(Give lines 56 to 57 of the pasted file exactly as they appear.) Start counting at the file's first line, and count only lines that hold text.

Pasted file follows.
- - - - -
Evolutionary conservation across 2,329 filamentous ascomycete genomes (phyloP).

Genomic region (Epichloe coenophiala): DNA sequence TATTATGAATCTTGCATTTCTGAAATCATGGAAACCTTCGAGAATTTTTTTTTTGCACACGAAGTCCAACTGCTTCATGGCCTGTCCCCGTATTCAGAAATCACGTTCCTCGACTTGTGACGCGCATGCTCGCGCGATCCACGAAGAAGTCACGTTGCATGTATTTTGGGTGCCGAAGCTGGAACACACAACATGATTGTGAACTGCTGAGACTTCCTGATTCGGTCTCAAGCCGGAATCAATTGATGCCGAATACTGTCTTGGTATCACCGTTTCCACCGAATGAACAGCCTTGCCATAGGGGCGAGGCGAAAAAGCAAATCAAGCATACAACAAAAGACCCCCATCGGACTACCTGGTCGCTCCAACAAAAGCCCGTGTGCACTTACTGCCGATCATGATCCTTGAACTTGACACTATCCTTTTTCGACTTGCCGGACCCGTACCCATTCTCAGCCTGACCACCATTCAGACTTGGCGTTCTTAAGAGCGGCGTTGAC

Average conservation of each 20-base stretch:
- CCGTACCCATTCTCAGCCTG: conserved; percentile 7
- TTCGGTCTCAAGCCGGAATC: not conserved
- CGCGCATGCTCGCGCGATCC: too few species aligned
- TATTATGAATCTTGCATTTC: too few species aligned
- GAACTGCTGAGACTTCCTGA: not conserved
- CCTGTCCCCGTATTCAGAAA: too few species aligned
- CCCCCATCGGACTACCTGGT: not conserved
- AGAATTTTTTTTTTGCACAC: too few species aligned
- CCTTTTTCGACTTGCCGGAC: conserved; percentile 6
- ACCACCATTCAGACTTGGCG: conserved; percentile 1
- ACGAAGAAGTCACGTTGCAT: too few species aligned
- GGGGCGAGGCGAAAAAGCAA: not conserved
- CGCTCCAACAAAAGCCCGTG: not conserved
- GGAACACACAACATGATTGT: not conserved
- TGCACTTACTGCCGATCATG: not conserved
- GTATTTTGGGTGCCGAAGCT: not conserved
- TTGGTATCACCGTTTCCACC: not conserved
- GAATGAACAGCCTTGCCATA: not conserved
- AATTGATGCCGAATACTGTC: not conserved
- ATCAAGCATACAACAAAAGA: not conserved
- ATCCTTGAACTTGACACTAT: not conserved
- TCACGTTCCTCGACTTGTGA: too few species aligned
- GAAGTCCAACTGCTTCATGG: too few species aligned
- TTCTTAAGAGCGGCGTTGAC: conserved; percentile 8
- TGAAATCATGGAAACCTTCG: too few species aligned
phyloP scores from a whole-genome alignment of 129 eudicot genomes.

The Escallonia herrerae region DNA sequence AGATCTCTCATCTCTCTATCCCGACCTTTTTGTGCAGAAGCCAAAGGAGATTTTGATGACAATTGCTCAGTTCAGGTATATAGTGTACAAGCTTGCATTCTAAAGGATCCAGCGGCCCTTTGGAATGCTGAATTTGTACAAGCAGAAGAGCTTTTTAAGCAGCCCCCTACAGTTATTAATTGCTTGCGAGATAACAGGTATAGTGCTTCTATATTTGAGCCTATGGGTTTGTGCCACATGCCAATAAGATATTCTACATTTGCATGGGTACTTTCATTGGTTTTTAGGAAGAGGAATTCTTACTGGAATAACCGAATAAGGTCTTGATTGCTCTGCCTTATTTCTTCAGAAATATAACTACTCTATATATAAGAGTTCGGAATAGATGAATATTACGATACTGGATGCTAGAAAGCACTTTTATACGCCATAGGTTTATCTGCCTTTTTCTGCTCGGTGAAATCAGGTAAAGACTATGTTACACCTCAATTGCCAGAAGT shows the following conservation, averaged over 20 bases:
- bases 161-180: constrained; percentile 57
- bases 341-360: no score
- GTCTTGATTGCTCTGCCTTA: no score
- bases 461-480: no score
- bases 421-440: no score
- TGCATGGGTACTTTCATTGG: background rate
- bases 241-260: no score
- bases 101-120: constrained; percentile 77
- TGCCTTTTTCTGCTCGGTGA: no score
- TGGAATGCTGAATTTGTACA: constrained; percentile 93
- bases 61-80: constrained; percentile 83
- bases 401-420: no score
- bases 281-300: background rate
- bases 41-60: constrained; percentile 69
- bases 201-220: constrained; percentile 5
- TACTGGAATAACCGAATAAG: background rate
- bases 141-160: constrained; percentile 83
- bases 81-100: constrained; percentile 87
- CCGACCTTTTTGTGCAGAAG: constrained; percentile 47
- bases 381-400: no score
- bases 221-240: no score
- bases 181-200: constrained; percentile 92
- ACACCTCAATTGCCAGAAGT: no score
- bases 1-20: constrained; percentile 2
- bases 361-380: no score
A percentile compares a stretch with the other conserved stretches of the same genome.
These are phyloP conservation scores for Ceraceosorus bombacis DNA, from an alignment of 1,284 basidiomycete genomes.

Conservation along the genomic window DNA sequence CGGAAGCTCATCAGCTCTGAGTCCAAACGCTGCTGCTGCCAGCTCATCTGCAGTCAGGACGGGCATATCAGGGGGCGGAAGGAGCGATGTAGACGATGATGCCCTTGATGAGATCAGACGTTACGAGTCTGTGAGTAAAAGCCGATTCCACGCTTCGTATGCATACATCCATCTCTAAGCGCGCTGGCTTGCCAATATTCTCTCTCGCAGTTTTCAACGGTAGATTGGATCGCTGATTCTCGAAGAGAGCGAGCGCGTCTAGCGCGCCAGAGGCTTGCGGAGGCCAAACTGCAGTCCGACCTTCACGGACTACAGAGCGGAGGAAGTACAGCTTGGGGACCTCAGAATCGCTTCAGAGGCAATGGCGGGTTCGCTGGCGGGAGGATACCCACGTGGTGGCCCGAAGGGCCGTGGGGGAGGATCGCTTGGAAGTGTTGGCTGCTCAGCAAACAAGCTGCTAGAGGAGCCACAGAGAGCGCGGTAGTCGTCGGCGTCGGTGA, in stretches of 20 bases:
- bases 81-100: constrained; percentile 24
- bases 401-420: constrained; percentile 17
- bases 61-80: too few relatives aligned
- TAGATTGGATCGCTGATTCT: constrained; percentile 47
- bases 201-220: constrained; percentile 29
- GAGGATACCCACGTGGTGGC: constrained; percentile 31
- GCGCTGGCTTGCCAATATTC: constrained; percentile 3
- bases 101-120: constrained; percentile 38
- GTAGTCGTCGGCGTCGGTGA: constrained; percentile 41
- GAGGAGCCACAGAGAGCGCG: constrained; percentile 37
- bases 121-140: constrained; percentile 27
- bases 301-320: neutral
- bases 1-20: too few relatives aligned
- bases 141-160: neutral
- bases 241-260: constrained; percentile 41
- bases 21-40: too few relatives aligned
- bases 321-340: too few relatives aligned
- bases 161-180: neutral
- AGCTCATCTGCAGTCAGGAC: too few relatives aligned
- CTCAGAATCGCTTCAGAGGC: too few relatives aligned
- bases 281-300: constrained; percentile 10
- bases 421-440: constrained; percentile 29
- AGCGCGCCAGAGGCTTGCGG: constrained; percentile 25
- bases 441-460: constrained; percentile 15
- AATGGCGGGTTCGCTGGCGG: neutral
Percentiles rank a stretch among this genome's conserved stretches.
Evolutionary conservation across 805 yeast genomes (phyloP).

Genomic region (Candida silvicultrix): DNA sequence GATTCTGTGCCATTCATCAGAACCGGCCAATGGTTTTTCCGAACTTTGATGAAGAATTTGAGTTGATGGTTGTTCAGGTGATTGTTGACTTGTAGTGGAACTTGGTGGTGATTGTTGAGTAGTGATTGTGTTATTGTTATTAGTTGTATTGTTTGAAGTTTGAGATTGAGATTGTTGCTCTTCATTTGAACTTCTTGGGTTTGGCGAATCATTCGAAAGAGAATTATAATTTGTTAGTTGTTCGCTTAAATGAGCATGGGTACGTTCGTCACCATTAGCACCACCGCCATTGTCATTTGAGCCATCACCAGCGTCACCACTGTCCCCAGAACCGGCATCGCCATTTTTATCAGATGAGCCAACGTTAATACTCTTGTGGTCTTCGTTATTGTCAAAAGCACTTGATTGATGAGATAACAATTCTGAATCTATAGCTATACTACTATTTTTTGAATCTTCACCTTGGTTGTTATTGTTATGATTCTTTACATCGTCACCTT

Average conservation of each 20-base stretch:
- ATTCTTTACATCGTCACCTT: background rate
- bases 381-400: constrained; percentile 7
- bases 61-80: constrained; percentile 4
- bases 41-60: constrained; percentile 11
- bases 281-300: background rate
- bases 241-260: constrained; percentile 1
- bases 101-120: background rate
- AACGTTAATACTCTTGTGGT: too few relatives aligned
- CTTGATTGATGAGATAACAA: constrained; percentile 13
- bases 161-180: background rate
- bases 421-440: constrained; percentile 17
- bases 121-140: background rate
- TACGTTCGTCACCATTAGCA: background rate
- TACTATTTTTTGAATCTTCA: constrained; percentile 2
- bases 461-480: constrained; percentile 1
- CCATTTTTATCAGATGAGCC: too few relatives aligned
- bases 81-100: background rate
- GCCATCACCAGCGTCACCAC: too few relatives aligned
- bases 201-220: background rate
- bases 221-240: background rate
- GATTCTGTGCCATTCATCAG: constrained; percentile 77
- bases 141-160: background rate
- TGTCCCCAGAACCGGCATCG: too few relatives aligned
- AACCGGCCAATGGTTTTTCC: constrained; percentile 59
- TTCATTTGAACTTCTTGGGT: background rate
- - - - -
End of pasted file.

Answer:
A percentile compares a stretch with the other conserved stretches of the same genome.
These are phyloP conservation scores for Ceraceosorus bombacis DNA, from an alignment of 1,284 basidiomycete genomes.